The West Cliff Ventilation Air Methane Project was announced in 2004 and is a joint project between the mining giant, the Australian Greenhouse Office and Swedish emission control specialists MEGTEC System AB.
It was presented with a highly commended award last night at the New South Wales Minerals Council’s Environmental Excellence Awards for its environmental innovation.
The $30 million project converts low methane concentrations in mine ventilation air to energy and will reduce greenhouse gas emissions at the West Cliff site by 200,000 tonnes of CO2 equivalent per year.
A BHP Billiton Illawarra Coal spokesperson said the project, which is being operated by Energy Developments, is in its final stages of commissioning after about 10 years of planning and construction.
Once in operation the project will use Vocsidizer technology to convert low concentration methane gas – typically less than 1.25% of air volume – to carbon dioxide and water vapour through an oxidation, or flameless combustion, process.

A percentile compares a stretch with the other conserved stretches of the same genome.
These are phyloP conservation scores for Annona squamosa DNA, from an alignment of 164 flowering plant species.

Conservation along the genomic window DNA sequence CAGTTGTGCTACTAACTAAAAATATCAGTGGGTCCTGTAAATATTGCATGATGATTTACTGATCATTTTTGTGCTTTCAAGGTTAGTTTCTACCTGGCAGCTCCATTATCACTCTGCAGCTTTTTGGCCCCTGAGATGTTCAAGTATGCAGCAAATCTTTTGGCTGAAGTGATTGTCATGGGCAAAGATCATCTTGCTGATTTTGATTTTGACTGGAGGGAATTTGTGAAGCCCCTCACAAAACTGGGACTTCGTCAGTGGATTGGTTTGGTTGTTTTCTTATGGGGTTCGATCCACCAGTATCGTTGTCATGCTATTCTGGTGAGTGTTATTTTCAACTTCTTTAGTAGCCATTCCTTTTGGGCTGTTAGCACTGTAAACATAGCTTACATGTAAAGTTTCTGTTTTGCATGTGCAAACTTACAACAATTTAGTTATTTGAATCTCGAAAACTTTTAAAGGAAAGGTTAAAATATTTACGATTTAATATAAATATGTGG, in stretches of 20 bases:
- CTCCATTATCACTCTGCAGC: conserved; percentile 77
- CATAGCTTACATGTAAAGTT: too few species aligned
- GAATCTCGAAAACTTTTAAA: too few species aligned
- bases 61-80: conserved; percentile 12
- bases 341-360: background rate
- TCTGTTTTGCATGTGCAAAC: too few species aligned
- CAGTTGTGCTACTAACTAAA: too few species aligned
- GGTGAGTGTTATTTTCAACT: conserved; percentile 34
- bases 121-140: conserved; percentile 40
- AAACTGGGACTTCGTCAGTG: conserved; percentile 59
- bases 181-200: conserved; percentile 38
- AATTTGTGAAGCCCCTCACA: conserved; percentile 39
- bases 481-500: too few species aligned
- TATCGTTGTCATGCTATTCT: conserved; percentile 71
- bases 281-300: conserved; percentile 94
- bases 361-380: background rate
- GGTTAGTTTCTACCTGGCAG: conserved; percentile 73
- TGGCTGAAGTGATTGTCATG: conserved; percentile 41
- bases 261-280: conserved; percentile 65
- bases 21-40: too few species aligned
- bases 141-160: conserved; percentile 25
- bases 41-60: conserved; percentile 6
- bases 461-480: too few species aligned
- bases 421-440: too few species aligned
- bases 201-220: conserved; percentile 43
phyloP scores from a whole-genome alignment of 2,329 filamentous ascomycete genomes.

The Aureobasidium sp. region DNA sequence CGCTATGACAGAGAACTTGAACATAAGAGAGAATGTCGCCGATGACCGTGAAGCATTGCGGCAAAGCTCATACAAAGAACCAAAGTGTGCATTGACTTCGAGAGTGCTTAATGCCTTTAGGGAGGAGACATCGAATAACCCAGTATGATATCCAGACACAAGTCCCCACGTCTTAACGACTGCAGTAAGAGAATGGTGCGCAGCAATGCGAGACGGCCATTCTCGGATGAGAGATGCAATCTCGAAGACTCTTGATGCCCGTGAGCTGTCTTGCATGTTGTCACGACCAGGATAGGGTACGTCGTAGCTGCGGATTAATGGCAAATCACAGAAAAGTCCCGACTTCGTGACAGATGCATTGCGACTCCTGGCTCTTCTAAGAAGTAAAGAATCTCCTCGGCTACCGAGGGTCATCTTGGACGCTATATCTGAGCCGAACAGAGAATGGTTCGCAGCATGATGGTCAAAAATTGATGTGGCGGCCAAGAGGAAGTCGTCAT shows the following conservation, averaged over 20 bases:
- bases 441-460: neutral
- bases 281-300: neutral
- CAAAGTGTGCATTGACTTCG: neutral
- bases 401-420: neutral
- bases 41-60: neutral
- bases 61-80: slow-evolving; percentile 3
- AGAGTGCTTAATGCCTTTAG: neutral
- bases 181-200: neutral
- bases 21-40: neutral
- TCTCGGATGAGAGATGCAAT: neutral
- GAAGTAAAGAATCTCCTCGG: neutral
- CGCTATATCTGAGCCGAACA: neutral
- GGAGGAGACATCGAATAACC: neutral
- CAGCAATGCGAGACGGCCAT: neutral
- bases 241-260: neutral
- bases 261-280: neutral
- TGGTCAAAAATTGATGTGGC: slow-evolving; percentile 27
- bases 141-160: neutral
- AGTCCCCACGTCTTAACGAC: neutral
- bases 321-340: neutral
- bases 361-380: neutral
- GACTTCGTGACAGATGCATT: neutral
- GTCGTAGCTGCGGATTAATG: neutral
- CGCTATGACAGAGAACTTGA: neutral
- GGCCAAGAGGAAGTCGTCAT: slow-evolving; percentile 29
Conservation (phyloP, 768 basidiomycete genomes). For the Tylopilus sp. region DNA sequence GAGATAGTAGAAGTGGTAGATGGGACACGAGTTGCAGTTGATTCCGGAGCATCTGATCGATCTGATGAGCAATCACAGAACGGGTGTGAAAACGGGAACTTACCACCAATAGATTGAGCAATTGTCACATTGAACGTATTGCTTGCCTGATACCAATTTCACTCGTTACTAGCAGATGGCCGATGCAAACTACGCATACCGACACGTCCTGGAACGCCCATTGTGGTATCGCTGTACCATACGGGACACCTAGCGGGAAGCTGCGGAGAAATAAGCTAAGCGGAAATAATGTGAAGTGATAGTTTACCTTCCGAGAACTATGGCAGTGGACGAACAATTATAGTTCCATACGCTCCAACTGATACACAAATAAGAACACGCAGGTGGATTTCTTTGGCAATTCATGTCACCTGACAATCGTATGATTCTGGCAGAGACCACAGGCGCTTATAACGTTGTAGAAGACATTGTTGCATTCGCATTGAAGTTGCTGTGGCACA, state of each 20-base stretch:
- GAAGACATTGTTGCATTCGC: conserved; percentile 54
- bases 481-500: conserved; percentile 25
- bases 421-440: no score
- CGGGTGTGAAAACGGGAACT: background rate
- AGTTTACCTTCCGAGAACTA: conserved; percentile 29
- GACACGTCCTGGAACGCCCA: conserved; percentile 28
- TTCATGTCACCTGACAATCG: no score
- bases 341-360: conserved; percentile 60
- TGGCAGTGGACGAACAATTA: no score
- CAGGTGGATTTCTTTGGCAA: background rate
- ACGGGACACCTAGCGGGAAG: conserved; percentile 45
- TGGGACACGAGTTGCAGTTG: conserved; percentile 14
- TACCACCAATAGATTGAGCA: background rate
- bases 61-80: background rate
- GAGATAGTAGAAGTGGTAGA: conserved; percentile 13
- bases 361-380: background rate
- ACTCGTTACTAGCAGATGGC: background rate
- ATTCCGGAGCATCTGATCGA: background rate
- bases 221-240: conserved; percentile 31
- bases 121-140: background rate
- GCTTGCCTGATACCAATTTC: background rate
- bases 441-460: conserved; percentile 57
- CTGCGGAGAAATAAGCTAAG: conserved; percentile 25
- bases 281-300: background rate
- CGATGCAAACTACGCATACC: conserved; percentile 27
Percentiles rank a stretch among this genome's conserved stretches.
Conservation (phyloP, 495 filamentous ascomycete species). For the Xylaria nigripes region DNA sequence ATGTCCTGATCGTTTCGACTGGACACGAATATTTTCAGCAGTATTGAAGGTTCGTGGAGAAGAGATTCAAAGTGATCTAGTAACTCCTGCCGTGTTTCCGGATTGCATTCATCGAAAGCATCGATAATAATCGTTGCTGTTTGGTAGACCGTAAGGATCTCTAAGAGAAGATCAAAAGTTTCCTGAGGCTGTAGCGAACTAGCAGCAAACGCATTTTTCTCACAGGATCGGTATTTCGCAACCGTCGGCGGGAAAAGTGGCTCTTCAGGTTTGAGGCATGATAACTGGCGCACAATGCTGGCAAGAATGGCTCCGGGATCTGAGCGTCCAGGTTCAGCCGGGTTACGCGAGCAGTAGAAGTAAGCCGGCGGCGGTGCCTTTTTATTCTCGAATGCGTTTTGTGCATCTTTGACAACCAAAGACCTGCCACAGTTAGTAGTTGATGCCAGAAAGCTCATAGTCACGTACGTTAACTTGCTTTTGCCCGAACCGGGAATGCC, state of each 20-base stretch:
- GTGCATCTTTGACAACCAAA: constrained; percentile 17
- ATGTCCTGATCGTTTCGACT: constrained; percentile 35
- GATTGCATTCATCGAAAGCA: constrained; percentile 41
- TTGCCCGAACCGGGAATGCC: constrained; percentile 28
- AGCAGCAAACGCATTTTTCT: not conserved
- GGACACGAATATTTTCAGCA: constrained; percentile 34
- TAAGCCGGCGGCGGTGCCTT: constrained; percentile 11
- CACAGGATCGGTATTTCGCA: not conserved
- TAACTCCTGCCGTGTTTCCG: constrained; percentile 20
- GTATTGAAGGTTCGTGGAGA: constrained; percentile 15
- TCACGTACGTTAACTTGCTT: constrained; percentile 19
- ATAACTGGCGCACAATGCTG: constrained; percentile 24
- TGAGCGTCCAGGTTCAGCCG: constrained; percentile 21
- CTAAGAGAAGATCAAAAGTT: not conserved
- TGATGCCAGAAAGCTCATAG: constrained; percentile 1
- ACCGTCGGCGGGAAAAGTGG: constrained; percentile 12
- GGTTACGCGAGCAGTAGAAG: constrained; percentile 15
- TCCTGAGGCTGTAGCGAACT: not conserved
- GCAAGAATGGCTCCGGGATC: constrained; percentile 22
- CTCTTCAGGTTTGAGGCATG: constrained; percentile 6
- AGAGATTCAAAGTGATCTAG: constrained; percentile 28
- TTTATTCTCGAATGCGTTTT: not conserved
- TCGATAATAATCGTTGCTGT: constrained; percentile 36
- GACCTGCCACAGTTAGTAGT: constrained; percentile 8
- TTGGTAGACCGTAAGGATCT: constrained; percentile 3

Heat exchangers then capture the high levels of thermal energy released and use it to produce steam that is then used to drive a steam turbine and create electricity.
The spokesperson said the WestVAMP plant’s annual carbon emission reductions would be the equivalent of taking 45,000 cars off the road or producing enough electricity to power 20,000 homes.
WestVAMP is the company’s next stage in gas emissions generation and will boost energy levels being produced by methane drainage power plants in operation at the Appin and Appin West – formerly Tower – sites.
These plants produce 94MW of energy, about 50% more than is required to power the sites with the excess electricity sold to the state grid.
The spokesperson said the company had no expansion or development plans for the existing or WestVAMP plants and said the Environmental Excellence Award confirms the company’s commitment to reducing greenhouse gas emissions.